25 November 2010

A superb start, the middle muddle, a finish with flair

My tango does not proceed on one monotonous pattern of rhythm throughout the song. Rather, like a dialogue with my partner, my tango has a distinct opening phrase, a body of content, and a distinct ending...

A superb start
This is the part where I make initial connection with my partner. I try my best to settle within her comfort zone. I establish her trust. I "Dial in" my dancing to compliment hers. I begin listen to the music, it's rhythm, it's beat, and it's phrasing.

I meld the music to my partner. I don't rush. I wait. I time my opening to the music, and give my partner clear non-verbal signals to get ready. When the time is right, I begin to lead.

I don't initiate the start of the tango with some fancy pattern. Rather, I consider something as simple as a side step, delivered clear and simple as a superb start. I am asking my partner, "Shall we dance?"

The middle muddle
This is the main, longest, and most intricate part of the conversation with my partner. It follows the ups, downs, and rhythmic changes of the music. To this, my tango shifts, adapts, changes and morphs. I lead my tango in a balance of movement to the music, and a "give and take" between my partner and I.

Sometimes the interaction works, sometimes it doesn't. I compensate, compromise, adapt and modify my lead in order to make the conversation work. My objective is to give her a beautiful tango experience.

A finish with a flair
As in life, every tango conversation has to end—sometime. I've tried to make a good start. I've been doing my best to lead and sustain a smooth, coherent, and pleasurable body of content, that is, the middle conversation.

Now the time has come to end this (conversation) in a way that compliments the events preceding. Just moving without regard to the ending makes for a "blah" experience (I think).

There is the one last note in (most) every tango song. I like to think that hitting the last note is a very good ending to a tango. By blending everything together to hit that one last note IS...  an ending with a flair.

As I write this, I link to several of my older posts for reference. I find that the more I know, the more lessons I draw from older lessons learned. Composing my tango in phases works for me. I hope that by doing so, it also works for my tango partner.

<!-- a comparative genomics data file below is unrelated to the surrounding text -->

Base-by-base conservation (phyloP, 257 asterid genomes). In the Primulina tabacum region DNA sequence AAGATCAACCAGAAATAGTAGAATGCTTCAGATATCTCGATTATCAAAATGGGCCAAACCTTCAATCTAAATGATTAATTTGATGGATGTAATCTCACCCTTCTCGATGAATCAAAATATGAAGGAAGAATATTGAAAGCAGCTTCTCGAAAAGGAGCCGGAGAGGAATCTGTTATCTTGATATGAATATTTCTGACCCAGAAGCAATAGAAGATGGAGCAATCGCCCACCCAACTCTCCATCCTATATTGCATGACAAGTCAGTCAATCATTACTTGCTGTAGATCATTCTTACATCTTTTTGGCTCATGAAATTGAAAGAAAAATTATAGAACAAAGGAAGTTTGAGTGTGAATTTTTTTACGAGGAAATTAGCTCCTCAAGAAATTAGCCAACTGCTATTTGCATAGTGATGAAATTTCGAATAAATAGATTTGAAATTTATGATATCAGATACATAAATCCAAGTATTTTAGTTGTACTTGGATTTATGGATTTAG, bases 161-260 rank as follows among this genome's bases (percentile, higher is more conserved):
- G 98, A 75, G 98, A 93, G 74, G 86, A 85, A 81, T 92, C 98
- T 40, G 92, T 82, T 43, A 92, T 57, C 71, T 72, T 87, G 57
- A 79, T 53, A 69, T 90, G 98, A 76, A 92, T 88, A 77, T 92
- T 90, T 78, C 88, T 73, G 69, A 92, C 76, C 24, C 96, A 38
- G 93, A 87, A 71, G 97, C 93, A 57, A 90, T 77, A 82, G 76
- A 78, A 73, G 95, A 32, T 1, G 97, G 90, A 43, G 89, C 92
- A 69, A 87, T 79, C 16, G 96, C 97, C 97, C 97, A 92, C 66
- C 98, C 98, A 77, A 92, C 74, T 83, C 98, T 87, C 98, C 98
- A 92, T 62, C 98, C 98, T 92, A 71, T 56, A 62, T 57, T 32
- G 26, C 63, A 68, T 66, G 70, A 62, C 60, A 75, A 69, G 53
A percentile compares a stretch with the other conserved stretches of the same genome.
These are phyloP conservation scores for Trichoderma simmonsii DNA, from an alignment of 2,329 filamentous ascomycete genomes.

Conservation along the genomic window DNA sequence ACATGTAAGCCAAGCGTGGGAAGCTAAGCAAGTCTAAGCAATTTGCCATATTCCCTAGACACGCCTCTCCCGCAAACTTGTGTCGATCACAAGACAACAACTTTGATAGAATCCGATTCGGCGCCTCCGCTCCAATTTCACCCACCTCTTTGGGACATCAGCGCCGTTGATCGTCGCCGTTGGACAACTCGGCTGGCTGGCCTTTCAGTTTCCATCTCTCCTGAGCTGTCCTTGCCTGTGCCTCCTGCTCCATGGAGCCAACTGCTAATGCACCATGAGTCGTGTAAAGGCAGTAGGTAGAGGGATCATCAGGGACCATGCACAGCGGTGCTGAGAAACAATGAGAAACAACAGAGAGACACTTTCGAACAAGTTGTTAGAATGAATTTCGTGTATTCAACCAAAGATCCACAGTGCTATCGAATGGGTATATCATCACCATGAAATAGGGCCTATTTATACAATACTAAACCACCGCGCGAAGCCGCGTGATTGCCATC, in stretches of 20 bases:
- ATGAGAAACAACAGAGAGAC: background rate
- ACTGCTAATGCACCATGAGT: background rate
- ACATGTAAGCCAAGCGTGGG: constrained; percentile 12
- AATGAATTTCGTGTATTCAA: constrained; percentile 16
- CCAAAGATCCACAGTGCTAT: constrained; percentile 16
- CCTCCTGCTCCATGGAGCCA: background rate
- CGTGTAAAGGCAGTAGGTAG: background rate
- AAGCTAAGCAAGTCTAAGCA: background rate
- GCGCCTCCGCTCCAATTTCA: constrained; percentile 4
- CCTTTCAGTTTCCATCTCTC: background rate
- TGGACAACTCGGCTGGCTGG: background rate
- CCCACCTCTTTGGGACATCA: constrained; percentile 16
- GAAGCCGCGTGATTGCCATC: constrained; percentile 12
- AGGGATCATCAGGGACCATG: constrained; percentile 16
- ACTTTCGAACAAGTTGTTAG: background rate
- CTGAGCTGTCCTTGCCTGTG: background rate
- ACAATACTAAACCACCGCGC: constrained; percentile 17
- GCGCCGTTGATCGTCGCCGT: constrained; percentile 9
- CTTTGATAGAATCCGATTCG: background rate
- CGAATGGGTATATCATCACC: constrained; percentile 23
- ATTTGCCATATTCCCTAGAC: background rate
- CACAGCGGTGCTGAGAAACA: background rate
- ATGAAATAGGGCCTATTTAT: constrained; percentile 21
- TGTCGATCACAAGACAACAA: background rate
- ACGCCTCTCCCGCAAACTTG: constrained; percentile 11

13 November 2010

We interrupt this broadcast...

A good friend of mine from Seattle (Halbert) has started his own tango blog. Please stop by and have a read: A Few Tandas

09 November 2010

Giving and taking her space

This is a follow up from my post of "Landing her first." Of the two most important things I've learned to do in order for a tango to work is (see previous link) timing your lead to coincide with landing your partner first. The second is the active practice of giving and taking space from my partner.

Allow me to explain...

Taking her space
My first tango teacher once told me, "Occupy the space your partner just left." Not knowing anything about tango [at the time], I had no idea what he was talking about. I was simply muddling through my steps.

A year or so later, the light bulb lit inside my head. I finally learned how to lead with my chest by communicating my intentions with my upper body, moving my partner. When I move my partner from her current position to the next, my body occupies the place where she had been. When her upper body moves, my upper body takes it's place, moving her legs. When here leg moves away, my leg takes it's place. All this while leading  the pace, distance, and tempo from move to move.

Giving her space
The other side of the coin from taking her space, is GIVING her space. Where taking her space works well for tango walks, giving her space works even better for moves requiring directional changes (e.g. turns, sacadas, paradas, etc).

I found the reasoning behind the milonguero posture that (done right) makes my partner and I look like the letter "A." Back straight, chests projected forward, allows the legs space to move.

The significance of this is that, should I decide to lead ochos, giros, walk backwards, walk on three tracks, etc, it gives my partner a place of her to place her leg to land, thus allowing her space and time to shift and complete her weight change, move without knocking knees.

My lesson learned from this epiphany is that this principle follows common sense and is a fundamental skill, requiring the right posture, leading technique and timing.

Done right, the appropriate giving and taking of her space facilitates that magical tango feeling of having "One body, four legs."